This is a companion discussion topic for the original entry at http://blog.procpr.org/hear-ribs-break-cpr
THE VERY FIRST TIME I DID CPR IN A CODE WAS RIGHT AFTER I PASSED MY BOARDS. THE LADY WAS VERY BIG BUT HER RIB CAGE STOOD OUT FROM HER CHEST. MY HEAD NURSE TOLD ME TO GET ON TOP OF HER AND STRADDLE HER AND BEGIN COMPRESSIONS. I KNEW I WAS IN THE RIGHT SPOT, BUT THE SECOND COMPRESSION DOWN I FELT A CRACK AND HEARD IT TOO. I LOOKED AT MY HEAD NURSE WHO SAID KEEP GOING… THE LADY WAS A FULL CODE. AFTER I DID SEVERAL ROUNDS OF COMPRESSIONS I WAS SO TIRED , MY HEAD NURSE SWITCHED NURSES WITH ME. AT THE END THE LADY DID SURVIVE AND WAS RUSHED TO CCU. SHE DID HAVE A FEW BROKEN RIBS DUE TO OSTEOPOROSIS THE DOC SAID AND IT COULD NOT BE AVOIDED. DO NOT HESITATE TO START COMPRESSIONS; IF IT HAPPENS IT HAPPENS. THERE IS NOTHING YOU CAN DO ABOUT IT. BUT WE SAVED A LIFE!!!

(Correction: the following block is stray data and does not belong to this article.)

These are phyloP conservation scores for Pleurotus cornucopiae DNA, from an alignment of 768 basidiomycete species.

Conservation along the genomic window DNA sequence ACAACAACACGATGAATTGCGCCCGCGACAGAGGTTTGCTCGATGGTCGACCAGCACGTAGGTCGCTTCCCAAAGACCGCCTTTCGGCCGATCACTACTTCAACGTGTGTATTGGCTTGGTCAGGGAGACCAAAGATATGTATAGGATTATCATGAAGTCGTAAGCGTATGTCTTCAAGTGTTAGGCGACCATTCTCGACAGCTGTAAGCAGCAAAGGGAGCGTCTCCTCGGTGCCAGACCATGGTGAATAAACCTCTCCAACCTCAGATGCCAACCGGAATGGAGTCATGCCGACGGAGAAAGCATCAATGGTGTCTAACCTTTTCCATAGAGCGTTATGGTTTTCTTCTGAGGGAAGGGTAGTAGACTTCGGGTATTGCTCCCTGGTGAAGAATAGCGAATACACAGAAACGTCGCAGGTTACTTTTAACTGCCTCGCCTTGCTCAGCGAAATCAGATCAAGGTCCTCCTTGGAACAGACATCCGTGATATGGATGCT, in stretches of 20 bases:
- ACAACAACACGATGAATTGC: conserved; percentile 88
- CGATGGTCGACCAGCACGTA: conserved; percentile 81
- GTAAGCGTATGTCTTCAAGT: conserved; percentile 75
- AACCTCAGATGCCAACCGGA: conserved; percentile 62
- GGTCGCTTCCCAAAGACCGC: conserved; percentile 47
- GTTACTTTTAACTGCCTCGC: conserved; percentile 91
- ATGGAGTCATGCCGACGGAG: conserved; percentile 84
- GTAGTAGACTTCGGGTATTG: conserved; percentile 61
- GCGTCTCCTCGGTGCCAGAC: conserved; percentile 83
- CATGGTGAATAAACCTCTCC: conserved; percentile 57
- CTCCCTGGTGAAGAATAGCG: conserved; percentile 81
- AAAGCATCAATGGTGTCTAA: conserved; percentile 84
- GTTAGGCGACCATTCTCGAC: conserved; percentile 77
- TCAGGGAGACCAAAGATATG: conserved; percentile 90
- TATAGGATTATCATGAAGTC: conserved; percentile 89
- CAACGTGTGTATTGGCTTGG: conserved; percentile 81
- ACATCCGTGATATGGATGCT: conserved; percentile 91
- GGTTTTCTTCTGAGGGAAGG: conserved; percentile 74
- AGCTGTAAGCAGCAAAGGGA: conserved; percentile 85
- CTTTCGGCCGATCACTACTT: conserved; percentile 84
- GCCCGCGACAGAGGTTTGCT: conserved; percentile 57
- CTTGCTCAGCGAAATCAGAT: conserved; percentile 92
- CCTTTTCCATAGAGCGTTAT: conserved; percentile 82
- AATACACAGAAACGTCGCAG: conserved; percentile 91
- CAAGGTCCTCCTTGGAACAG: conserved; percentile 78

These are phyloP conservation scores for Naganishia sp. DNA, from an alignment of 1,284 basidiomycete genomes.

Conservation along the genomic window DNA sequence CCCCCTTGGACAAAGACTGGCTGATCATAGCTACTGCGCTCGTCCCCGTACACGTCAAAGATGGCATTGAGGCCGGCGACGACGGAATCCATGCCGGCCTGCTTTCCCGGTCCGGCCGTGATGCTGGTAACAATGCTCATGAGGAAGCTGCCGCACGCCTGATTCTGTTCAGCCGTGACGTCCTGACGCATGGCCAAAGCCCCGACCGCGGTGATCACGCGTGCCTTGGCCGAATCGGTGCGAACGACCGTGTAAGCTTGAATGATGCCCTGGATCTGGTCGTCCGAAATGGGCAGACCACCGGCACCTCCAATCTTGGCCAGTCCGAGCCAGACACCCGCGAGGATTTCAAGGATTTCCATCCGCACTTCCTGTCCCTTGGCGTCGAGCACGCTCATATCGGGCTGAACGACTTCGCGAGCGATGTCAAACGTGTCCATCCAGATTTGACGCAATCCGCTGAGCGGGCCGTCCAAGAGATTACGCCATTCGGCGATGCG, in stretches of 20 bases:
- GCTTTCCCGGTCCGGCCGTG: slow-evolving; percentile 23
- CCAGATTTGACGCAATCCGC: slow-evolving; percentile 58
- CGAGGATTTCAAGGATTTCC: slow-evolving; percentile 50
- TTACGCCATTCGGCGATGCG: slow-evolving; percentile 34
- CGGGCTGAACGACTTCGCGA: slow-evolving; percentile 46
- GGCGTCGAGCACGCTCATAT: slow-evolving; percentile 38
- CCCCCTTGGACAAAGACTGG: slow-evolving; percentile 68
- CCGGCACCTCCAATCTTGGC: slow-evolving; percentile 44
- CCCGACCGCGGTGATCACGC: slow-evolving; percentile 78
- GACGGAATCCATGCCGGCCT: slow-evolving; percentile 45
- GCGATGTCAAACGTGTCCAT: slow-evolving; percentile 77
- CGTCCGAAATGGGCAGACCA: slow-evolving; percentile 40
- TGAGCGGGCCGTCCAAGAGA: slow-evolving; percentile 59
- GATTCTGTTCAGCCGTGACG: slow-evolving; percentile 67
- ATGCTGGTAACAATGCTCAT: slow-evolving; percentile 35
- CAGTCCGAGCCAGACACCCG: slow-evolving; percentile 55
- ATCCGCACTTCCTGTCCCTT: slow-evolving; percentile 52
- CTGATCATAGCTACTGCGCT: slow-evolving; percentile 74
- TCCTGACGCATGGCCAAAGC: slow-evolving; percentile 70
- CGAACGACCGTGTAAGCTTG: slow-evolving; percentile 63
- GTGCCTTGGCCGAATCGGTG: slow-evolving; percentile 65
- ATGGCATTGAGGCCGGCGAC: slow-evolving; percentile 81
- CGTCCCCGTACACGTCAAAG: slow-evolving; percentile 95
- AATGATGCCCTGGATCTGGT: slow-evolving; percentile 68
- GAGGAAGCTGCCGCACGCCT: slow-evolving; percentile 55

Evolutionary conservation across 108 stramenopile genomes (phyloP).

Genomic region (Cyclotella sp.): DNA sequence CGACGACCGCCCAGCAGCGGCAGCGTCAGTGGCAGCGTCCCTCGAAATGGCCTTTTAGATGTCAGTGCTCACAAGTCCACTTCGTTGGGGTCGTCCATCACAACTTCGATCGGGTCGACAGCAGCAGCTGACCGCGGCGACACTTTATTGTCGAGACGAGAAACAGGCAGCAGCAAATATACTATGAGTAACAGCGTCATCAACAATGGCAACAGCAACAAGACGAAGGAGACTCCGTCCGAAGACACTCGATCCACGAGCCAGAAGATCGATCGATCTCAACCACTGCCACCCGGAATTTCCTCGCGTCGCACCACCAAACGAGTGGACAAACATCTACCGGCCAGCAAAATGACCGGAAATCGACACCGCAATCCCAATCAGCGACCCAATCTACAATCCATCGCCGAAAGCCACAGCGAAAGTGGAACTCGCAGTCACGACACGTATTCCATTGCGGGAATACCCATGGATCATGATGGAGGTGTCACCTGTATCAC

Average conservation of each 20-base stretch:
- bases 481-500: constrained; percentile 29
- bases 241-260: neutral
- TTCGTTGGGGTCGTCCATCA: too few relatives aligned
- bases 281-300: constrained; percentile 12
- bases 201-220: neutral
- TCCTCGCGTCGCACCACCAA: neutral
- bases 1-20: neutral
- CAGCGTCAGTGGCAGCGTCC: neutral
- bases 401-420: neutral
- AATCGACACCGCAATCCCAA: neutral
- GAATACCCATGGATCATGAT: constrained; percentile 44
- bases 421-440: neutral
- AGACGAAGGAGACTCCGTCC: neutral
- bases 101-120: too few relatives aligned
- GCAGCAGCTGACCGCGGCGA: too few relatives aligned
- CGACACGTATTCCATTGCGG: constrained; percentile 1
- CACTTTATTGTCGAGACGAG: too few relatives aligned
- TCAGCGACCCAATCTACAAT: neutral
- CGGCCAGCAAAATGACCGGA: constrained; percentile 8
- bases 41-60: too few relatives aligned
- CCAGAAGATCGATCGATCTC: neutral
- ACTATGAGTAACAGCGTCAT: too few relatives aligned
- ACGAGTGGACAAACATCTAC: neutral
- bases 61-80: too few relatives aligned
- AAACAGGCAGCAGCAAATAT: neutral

I had a similar experience with my first code. Back in 1983 I worked at the Long Beach VA Hospital and I was on the Code Team. The average vet was from WWII, and the median age was in the 80’'s. Being on the Team, we averaged 33 codes per month, so basically one a day. My first code was on a frail little 80 yr old man and with every compression, I heard and felt the ribs crack. I, too, was told to just continue. We worked on him for about 30 min but he did not survive. The point is, broken ribs can be dealt with later if needed, but do what you have to do for the patient now to improve chances of survival
Broken ribs is not the point in comparison to saving a life, ribs can be dealt with later.
Well yes, I agree with him we cannot compare broken rib to saving a person life. We have to deal with primary first aid first.